My favorite is probably Here Comes My Man, and a rock-punk band writing from a woman’s perspective takes a chance. But the attempt lands well and has some of the album’s best writing. I’ve tried to decide my favorite couplet from the song and have failed repeatedly. Is it at the beginning…
Let the good night decide who she wants me to find
And I’ll never let you drop another tear in my eye
Or a little later…
So I packed up my things and I faced up my doubts
You know I think I will grow my hair back out
Or later still…
Maybe time will tell you
Why I got so much hell to sell you
The video is simple and direct, and the enterprise feels worth it.
“We watched ‘Talladega Nights’ every night for two years,” Brian Fallon told the New York Times recently. “That movie was the only normal thing we had.” As of tonight, I’d played Gaslight Anthem’s new album, Handwritten, about once a day every day since it came out. Friend Casey tweeted how it sounded like an album of men uncomfortably moving furniture. I wouldn’t dispute that characterization at points. But I did think the other day, out of nowhere: Even when you’re moving furniture, you’re thinking about stuff.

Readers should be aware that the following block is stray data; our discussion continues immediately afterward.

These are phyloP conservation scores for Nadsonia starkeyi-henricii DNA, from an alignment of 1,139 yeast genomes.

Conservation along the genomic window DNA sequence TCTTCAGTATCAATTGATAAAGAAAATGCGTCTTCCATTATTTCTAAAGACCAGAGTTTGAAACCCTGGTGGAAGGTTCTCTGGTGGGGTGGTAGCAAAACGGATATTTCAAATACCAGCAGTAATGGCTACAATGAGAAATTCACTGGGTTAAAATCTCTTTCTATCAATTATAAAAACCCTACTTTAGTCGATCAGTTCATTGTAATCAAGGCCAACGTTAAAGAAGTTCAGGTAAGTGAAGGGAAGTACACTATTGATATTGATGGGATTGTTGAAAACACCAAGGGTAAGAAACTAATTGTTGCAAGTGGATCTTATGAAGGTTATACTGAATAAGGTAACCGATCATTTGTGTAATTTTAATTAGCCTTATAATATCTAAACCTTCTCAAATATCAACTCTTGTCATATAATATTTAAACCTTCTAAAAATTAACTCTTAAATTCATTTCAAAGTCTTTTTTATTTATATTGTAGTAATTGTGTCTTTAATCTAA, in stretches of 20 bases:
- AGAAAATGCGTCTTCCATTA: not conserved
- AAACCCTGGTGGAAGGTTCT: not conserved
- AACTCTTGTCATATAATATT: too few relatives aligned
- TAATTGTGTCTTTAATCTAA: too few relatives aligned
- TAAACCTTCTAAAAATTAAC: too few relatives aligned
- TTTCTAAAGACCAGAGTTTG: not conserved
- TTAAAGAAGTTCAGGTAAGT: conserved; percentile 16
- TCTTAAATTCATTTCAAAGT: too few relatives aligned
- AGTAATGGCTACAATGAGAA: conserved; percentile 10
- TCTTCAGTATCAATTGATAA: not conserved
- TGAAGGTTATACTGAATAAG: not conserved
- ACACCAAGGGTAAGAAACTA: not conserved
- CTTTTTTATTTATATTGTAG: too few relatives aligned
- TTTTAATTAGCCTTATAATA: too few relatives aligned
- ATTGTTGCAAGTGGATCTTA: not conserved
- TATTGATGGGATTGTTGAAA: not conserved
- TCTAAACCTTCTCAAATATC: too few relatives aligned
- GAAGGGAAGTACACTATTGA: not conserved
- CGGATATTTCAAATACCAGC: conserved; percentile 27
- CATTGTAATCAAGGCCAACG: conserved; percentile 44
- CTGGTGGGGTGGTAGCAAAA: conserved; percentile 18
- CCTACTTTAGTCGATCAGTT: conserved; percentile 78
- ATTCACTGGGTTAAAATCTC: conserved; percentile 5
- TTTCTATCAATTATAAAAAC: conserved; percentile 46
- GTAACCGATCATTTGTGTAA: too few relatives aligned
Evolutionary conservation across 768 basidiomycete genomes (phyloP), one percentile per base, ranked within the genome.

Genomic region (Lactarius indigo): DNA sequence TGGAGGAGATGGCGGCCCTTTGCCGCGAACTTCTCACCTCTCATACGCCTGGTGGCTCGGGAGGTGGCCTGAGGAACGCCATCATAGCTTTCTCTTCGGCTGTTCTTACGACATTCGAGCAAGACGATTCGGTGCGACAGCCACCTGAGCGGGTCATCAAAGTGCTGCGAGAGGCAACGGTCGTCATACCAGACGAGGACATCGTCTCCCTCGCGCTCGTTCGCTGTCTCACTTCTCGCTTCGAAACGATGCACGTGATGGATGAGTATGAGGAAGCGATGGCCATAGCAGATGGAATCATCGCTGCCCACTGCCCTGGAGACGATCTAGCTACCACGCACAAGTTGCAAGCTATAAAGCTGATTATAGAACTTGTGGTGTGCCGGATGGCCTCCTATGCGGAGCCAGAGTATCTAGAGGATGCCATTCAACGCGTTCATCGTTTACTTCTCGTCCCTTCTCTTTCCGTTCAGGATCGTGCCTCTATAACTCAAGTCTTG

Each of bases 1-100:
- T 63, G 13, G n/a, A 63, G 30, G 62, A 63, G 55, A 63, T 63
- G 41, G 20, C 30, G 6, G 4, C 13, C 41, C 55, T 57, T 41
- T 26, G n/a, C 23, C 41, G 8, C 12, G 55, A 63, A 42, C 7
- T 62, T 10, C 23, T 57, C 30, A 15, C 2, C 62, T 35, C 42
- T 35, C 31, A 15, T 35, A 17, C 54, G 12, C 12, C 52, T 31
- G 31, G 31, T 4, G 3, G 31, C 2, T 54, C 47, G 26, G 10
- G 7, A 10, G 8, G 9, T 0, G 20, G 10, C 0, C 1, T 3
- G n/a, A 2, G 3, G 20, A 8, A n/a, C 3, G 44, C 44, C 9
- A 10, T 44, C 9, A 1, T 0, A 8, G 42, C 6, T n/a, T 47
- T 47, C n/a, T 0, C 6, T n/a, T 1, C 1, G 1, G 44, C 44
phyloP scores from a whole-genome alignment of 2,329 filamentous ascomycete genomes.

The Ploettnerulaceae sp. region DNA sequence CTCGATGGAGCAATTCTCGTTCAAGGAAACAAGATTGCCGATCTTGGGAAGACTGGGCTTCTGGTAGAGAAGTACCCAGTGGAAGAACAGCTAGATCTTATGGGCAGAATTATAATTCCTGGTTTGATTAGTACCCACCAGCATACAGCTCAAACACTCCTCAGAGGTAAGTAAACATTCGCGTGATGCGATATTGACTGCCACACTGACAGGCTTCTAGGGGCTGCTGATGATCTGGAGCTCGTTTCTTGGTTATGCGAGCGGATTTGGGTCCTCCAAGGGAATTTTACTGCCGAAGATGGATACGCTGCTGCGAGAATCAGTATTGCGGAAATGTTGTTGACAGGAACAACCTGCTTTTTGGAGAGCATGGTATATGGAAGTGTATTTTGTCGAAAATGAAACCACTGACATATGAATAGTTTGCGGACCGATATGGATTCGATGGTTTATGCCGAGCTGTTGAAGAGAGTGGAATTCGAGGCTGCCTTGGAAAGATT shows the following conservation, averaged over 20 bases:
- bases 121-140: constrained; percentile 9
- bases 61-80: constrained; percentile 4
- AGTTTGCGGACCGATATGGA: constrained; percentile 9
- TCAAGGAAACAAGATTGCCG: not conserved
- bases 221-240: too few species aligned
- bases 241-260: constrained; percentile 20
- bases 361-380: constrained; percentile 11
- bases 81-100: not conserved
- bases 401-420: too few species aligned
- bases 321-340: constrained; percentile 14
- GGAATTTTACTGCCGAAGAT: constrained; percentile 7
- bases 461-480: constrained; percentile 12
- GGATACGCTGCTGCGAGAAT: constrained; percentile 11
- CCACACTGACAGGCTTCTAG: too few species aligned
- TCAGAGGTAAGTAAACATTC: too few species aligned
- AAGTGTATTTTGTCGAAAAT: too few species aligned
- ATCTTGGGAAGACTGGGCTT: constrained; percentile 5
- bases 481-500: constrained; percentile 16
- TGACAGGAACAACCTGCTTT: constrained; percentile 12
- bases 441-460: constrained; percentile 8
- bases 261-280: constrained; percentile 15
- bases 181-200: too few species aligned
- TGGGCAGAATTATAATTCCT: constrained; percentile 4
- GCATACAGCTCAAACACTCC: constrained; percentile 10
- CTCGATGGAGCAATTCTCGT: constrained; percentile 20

Casey was in town this weekend, and when the Daily contingent grabbed dinner last night, it was great to be around friends who made you think hard about music. You could like different sounds. You could disagree. But you needed to have your reasons. So, when I’d been playing the album last week, when my tickets to their December show in D.C. arrived today, when I loved this throwaway-but-kinda-badass poem in the New Yorker upon rereading it recently, I found my reasons. Even on the grittier days living served us, when I was lifting, sweating, grunting, and moving the literal or, more likely, figurative furniture for reasons no one would recall, grasp, or appreciate, I wanted wheels. Two minutes of howling? Yeah.